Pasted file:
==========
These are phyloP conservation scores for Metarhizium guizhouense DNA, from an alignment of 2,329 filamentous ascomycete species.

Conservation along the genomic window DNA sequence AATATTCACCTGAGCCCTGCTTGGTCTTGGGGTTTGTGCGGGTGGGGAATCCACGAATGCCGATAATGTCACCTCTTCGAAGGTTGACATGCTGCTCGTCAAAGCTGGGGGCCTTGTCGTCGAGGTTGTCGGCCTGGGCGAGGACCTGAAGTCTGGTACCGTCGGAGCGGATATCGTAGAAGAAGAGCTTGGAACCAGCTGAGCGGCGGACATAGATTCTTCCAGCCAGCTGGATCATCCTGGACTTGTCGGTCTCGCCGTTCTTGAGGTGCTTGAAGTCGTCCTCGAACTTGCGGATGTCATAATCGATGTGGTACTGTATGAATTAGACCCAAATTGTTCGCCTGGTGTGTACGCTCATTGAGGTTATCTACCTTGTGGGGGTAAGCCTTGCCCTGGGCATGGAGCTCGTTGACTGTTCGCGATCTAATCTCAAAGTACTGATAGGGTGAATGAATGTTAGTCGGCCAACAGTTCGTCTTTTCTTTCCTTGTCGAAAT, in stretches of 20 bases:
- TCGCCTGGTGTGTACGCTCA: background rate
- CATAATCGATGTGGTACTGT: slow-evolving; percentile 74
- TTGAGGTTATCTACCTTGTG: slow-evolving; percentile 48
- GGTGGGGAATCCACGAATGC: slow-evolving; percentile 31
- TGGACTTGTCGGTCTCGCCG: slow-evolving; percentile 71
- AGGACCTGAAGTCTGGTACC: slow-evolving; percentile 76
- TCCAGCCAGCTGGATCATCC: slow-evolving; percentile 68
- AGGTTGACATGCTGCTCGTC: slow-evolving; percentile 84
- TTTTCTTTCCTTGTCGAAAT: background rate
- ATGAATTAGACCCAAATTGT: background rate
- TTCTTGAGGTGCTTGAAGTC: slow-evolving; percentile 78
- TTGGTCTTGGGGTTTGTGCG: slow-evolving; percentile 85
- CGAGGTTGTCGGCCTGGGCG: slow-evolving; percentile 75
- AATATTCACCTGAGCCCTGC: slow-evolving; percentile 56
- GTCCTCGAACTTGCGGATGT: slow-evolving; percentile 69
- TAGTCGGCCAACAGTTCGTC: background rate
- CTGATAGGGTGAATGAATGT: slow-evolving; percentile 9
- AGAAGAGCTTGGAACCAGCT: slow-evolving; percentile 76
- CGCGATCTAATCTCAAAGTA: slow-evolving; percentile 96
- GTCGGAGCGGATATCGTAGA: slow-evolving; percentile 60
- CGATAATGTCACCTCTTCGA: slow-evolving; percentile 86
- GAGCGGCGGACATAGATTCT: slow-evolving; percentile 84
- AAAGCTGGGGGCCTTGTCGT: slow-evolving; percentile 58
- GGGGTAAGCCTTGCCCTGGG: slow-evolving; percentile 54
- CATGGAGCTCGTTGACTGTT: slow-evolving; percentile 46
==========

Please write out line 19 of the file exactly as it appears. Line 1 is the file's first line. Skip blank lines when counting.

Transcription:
- CTGATAGGGTGAATGAATGT: slow-evolving; percentile 9